Let's start this one off with an anecdote of my time in Hanoi so you can get a feel of what my trip was like!
It was late! Most places in the Hanoi Old Quarter had already closed down for the night, which meant it was past midnight. My friend Daniel and I had just left the drinking establishment we had been frequenting when we were approached by two Vietnamese guys and one girl on motorbikes. They were inviting us to get on with them. Although we didn't really know what was going on, somehow, we convinced ourselves that they wanted to take us to another bar or pub that was still open. So, like any *slightly* intoxicated foreigners would do, we got on and didn't ask any questions (which is retrospect, was a very stupid decision and could have been more than slightly dangerous... as I write this, I still have both my kidneys though). I was with one guy on one motorbike and Daniel was sandwiched between the other two on the other bike. About 5 minutes into our "joyride", I could hear Daniel shouting that the girl behind him was grabbing his junk and was most likely a prostitute. Thirty seconds later, they suddenly stopped in the middle of nowhere, told us to get off and pointed towards an extremely shady-looking neighborhood before riding off into the night. We immediately decided that we did not want to be here and started walking back from where we came from, hoping to find an open watering hole on the way. It's only when Daniel reached into his pants pocket to grab his phone to check the time, that he realized it was missing. Turns out it was no coincidence that the girl had been sitting behind him and grabbing his junk with one hand, while, with the other, snagging his phone from his pocket. The joke was on them though, cause Daniel's phone was an old piece of junk... and at least he got fondled for it!
That's just a glimpse into my time in Vietnam.... Now let's go back to the start:
The day was Tuesday, June 5, 2012 and I had just finished my work day. I had asked my coteacher to call me a cab and have it wait for me so I could catch the 4:10pm airport limousine to Incheon International Airport and make my 7:20pm flight to Hanoi. Everything was extremely rushed, but I managed to check in, check my backpack and go through security with about 30 minutes or so to spare before takeoff. As I sat by myself at the boarding gate, I remember being extremely eager to embark on my first solo traveling adventure. You see, because of a stroke of luck and intense negotiations (Memorial day, my school's birthday + 1 vacation day), I had been able to convince my VP to give me an extra day off and thus securing a five-day vacation in the middle of June! There was no way I wasn't taking full advantage of this opportunity! Unfortunately, Jen had not been able to secure time off from work so I was going to have to do this one on my own... It was bittersweet.
Four and a half hours later, when I landed in Hanoi, I got my VISA-on-arrival (which I had previously obtained, hassle free, through Vietnam-Visa.com), went through customs, grabbed my backpack and met up with the guy holding my name on a piece of paper. He was my car service into Hanoi that I had prearranged through my hostel to avoid the risk of being scammed by some opportunistic cab driver, which is quite common in Vietnam (I read it in Lonely Planet). Forty five minutes later, after a ride that featured listening to Boney M's Christmas CD (it was between that or some boy band - no thank you) and wonderment of the pure traffic craziness that was unfolding in front of my eyes, he dropped me off at May de Ville Backpackers, where I would be staying during my time in Hanoi. Located in the heart of the Hanoi Old Quarter and for only $6 a night (including a hot buffet breakfast), this is without a doubt the best hostel I have ever stayed at anywhere in the world. In fact, it felt more like a 4-start hotel and the staff was incredibly helpful throughout my stay, remembering my name and chatting me up every time I came to the lobby area. They also helped me book my Halong Bay tour as well as provided answers to every question I had about the city. I can't recommend this place enough. They go well above and beyond the call of duty to make sure their guests are comfortable and well-taken care of (they had a door man... at a hostel)!!!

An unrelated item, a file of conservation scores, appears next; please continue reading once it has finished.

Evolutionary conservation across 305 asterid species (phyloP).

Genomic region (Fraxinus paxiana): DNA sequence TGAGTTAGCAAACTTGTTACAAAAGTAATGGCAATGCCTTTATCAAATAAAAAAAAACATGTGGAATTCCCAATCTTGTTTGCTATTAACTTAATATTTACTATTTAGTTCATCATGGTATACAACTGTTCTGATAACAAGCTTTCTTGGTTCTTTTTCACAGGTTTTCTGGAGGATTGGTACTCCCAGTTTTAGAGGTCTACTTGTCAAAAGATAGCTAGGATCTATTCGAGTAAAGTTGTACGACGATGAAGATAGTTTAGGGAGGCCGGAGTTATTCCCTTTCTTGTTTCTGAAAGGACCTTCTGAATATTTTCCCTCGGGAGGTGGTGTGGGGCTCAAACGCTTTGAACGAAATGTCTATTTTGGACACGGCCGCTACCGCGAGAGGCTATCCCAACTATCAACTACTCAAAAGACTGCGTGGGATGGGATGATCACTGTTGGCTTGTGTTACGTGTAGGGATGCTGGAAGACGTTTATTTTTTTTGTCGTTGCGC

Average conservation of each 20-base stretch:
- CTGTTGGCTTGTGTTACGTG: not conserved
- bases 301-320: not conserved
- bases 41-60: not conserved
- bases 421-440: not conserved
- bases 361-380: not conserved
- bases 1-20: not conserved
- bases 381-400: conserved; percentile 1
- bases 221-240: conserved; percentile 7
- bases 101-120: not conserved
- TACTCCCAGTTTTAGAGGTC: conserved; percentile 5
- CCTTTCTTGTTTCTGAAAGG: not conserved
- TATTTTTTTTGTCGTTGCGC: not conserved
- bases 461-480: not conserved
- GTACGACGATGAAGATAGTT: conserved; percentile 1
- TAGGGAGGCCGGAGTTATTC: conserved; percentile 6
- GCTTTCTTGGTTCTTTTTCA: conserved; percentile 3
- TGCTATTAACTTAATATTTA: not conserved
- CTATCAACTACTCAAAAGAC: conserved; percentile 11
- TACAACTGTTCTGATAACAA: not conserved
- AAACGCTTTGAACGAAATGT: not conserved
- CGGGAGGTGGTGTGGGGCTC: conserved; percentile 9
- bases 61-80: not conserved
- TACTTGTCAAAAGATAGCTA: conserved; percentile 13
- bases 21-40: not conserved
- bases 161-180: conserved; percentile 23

|The entrance and lobby of May de Ville Backpackers' Hostel|
|Rooms were narrow but functional|
I woke up bright and early and, not having to wait for anyone, got going immediately. After breakfast, I had the staff call me a taxi to take me to the Ho Chi Minh Mausoleum, where the preserved body of the late communist and fearless leader is on display for the population's admiration. The mausoleum is open daily from 8 to 11am to the public and is a very serious affair. Bags, cameras and phones are not allowed to be taken in and armed guards are lined up while you queue your way into the eerie building that marks the tiny Vietnamese leader's final resting place. I was pleasantly surprised with the devotion and admiration that the local populace showed toward Ho Chi Minh as they waited for their turn to see him. The lineup was extremely long and filled, not with foreigners, but with Vietnamese people who came to pay their respects to their once-upon-a-time liberator! The weather was incredibly hot and muggy, bordering 40oC at 8am so I was drenched with sweat that had completely rendered my clothes useless before I even stepped into the mausoleum... I may as well have jumped into a pool of water fully clothed! I am definitely not used to this kind of weather!